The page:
When the air in Wyoming gets smoggier than the air in Los Angeles, you know something has gone wrong.
That "something" is the oil and gas industry.
In the drilling rig-studded Upper Green River Basin of Wyoming, levels of smog-forming ozone reached 123 parts per billion earlier this year?worse than the worst day in Los Angeles all last year.
It?s not just the people of Wyoming who are noticing a problem. A controversial technology called hydraulic fracturing?or fracking?has led to a gas drilling boom from Colorado to Pennsylvania. But federal air pollution standards for drilling are woefully outdated and do not cover most pollution sources. That means that people who live near the gasfields are left with lung-burning smog and cancer-causing benzene.
But with your help, we can change that. Under a set of rules proposed by the Environmental Protection Agency, oil and gas drillers would be required to use equipment to capture significant amounts of air pollution before it can harm public health.
There?s more to be done, especially in the area of reducing drillers? emissions of the potent greenhouse gas methane. But it's an important and vital first step.
Some extreme members of Congress have been making it hard for the scientists at the EPA to do their job lately. That?s why the EPA needs to hear from you, to let them know that no matter what the anti-science extremists say, the public supports strong air quality protections.
TAKE ACTION TODAY: Make your voice heard! To submit your comment, enter your information below and click on the "Submit Comment" button.
IMPORTANT NOTE ON PRIVACY: This is an official U.S. Environmental Protection Agency request for comments. All comments submitted are part of the public record and may be posted to Regulations.gov (the web-based Federal rulemaking application). All personal identifying information (e.g., email, name, etc.) submitted by the commenter may be publicly accessible. Do not submit confidential business information or otherwise sensitive or protected information. If you wish to submit an anonymous comment, the EPA will accept anonymous comments at Regulations.gov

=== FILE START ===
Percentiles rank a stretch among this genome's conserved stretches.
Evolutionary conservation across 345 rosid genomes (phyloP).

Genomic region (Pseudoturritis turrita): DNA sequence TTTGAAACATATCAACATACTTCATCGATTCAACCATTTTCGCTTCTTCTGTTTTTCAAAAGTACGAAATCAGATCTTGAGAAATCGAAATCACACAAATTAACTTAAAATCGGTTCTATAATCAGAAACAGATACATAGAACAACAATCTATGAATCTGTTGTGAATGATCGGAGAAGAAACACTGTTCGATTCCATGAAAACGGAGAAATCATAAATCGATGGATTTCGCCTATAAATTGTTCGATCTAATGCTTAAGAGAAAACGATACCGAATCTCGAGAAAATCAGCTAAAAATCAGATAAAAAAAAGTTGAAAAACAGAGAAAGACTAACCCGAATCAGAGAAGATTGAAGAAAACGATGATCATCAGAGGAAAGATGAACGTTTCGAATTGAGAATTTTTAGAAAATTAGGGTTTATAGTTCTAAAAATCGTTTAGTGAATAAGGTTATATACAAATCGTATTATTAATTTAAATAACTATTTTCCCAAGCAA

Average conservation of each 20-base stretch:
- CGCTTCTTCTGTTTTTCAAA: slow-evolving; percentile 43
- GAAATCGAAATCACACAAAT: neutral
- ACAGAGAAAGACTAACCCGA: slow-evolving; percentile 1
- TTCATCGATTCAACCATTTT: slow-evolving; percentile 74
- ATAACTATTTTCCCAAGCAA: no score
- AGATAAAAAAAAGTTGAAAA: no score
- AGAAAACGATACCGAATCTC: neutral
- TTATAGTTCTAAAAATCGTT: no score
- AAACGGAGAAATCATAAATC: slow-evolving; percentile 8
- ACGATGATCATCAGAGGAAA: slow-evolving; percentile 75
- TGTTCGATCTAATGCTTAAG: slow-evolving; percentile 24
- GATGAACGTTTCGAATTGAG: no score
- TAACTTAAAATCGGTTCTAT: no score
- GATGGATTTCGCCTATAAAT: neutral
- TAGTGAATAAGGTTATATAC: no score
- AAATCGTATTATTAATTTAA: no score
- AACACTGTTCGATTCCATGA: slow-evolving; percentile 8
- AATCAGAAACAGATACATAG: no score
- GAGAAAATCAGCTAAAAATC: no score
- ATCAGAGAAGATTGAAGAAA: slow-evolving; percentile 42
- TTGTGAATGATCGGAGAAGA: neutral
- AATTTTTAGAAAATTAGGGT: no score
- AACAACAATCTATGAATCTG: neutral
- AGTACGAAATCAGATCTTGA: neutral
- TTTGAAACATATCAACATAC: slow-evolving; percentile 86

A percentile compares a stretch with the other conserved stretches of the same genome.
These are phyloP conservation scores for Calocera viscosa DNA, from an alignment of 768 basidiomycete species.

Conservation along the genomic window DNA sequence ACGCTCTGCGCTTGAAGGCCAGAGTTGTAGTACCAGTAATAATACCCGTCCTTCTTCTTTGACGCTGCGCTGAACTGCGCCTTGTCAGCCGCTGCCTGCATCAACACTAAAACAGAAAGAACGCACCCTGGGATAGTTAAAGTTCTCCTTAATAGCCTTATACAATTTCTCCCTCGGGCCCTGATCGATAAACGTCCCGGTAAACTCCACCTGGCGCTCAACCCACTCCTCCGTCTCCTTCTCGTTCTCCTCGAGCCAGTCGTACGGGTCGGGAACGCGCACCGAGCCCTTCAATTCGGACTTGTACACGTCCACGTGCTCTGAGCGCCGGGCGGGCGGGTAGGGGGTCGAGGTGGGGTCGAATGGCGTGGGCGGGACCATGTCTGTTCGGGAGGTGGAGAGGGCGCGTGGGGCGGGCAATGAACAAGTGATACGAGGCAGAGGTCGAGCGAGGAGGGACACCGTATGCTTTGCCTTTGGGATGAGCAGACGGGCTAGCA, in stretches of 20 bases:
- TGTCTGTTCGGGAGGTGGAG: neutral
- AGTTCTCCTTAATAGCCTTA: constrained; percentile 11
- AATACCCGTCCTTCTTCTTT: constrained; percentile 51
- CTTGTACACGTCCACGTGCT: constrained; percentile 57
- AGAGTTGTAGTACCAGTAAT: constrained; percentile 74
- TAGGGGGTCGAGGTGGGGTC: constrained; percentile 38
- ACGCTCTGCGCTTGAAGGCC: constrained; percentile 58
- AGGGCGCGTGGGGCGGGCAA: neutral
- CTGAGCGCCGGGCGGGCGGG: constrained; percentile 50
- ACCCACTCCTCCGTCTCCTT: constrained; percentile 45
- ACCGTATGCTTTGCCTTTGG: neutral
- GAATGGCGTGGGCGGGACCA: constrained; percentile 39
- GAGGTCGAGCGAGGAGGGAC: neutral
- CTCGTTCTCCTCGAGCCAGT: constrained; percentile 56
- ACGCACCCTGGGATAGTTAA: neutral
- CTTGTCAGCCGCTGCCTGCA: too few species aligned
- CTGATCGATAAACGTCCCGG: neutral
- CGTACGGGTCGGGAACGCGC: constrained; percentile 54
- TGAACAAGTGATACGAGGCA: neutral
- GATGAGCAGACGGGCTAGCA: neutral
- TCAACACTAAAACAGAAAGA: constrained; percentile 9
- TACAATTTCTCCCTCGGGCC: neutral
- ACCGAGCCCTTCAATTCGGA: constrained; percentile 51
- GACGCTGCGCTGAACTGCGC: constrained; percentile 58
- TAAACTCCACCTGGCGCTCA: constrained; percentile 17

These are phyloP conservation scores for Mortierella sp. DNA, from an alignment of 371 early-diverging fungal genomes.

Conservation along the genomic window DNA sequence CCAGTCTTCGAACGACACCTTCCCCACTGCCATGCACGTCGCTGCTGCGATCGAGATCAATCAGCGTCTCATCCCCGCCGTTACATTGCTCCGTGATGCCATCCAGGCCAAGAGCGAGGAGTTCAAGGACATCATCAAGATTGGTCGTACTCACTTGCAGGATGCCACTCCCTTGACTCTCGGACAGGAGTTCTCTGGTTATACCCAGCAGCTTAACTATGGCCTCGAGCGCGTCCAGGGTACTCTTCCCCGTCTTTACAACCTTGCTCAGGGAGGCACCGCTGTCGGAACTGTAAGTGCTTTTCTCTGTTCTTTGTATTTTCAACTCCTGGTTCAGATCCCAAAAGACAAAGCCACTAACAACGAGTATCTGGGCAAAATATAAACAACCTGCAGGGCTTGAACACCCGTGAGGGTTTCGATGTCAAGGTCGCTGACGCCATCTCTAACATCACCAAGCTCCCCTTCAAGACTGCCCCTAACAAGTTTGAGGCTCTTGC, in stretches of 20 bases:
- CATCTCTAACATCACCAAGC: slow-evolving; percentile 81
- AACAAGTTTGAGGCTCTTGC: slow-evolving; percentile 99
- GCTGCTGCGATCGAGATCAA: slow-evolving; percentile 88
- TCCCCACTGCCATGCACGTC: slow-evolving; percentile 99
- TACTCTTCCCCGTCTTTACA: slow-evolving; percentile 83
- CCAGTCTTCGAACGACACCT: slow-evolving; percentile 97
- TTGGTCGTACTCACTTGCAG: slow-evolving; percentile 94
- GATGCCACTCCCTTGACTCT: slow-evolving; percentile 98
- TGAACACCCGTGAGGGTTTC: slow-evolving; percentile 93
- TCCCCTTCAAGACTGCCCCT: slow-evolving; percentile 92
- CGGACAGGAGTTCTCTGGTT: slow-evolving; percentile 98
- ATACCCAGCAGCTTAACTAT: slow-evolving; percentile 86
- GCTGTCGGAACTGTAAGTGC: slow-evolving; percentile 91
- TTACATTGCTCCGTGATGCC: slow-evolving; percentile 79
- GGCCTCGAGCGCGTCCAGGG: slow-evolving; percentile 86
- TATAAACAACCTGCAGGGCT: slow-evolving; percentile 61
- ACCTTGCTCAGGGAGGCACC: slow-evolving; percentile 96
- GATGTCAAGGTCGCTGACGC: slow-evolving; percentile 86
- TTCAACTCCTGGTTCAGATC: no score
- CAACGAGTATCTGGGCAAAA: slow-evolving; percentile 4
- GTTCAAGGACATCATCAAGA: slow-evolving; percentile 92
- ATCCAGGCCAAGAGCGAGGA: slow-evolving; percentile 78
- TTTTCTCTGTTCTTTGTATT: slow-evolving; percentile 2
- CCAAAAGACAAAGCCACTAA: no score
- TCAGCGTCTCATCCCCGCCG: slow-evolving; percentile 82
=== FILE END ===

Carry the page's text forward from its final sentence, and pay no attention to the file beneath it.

Living the smoggy life is something folks in California and Houston are associated with. Now the same is true for those in Pinedale, Wyoming.
The small town in western Wyoming is often the subject of news this time of year as the state routinely declares ozone alerts because of the smog that hovers between the mountains and over the town.
Generally, the coverage of the small town?s large pollution problem surrounds the cause of the smog. Some take a literal approach, saying the cause is the mountains that surround Pinedale and cause the inversion that traps pollution there. Keith Guille of the Wyoming Department of Environmental Quality told The New York Times, ?It?s like a pot, with all the mountain ranges around it, and the inversion is like a lid.? Others say that the infusion of people and dust-kicking trucks from the growing energy industry is partially to blame. And, oh yeah, there?s the growing energy industry in Pinedale where fracking, the controversial practice of injecting a mixture of toxic chemicals into the ground to get at natural gas, has greatly expanded over the last decade. These are all potential suspects, and everyone has their favorite one, but if people are okay with it, should outsiders really care?